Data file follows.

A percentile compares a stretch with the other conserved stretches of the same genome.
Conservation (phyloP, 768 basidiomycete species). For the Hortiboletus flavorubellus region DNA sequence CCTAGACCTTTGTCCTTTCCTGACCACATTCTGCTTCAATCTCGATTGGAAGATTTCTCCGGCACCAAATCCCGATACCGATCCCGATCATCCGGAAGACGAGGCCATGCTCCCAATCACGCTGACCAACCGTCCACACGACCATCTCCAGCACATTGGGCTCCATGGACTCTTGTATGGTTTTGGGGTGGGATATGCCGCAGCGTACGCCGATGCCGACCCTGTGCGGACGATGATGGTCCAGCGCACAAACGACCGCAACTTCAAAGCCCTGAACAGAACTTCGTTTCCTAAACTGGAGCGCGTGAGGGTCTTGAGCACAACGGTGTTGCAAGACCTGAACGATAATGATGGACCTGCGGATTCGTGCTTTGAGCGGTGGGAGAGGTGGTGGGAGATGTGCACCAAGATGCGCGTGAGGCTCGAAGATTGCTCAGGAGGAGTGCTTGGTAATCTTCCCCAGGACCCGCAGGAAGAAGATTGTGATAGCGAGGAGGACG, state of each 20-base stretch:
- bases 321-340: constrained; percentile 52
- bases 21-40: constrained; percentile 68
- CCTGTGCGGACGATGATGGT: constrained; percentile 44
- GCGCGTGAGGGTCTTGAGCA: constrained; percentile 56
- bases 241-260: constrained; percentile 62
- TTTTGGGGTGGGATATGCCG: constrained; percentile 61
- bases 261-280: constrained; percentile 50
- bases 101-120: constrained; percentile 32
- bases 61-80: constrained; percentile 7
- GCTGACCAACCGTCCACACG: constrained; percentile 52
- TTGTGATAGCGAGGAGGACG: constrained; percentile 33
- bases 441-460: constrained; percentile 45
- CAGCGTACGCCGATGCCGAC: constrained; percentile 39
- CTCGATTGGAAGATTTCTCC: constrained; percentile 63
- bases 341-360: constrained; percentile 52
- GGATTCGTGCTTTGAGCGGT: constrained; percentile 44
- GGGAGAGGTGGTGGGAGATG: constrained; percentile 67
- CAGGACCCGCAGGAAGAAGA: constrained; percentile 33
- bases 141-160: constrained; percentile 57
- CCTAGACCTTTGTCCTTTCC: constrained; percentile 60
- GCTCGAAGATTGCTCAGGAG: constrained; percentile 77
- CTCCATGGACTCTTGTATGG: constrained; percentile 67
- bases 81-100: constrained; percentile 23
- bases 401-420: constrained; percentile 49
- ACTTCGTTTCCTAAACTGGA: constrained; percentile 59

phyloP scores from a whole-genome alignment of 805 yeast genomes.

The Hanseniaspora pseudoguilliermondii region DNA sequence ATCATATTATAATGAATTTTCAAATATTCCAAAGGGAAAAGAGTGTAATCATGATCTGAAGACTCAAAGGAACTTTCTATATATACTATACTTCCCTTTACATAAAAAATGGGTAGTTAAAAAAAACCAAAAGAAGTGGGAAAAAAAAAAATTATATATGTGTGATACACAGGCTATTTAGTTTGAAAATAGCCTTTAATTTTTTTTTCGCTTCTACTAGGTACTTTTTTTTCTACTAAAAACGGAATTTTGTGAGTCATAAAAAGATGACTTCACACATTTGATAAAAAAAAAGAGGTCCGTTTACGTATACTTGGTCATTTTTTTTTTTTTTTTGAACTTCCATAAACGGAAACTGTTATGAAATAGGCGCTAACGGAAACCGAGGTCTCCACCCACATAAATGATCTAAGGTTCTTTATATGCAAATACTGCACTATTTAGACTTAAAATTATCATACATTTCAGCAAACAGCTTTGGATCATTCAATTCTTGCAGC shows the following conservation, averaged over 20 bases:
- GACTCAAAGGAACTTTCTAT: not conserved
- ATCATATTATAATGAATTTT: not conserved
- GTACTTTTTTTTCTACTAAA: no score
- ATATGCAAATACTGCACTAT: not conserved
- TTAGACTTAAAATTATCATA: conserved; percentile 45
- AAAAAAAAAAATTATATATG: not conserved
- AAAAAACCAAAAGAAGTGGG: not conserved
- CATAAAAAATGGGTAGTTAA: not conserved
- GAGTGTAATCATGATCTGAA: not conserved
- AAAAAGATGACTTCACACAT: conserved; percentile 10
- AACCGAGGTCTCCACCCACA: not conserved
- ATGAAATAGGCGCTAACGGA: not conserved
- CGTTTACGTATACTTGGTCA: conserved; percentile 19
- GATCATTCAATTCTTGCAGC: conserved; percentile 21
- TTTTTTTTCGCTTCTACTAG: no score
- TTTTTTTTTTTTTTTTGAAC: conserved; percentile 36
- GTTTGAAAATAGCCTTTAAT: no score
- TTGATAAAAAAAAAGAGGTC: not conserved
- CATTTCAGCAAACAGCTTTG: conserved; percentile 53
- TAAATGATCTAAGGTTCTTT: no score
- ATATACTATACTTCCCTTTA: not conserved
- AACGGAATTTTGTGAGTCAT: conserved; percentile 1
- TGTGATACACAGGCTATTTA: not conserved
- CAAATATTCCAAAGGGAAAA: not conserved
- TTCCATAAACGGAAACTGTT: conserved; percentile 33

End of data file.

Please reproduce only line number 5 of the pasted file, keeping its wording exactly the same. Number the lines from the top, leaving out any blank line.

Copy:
- CCTGTGCGGACGATGATGGT: constrained; percentile 44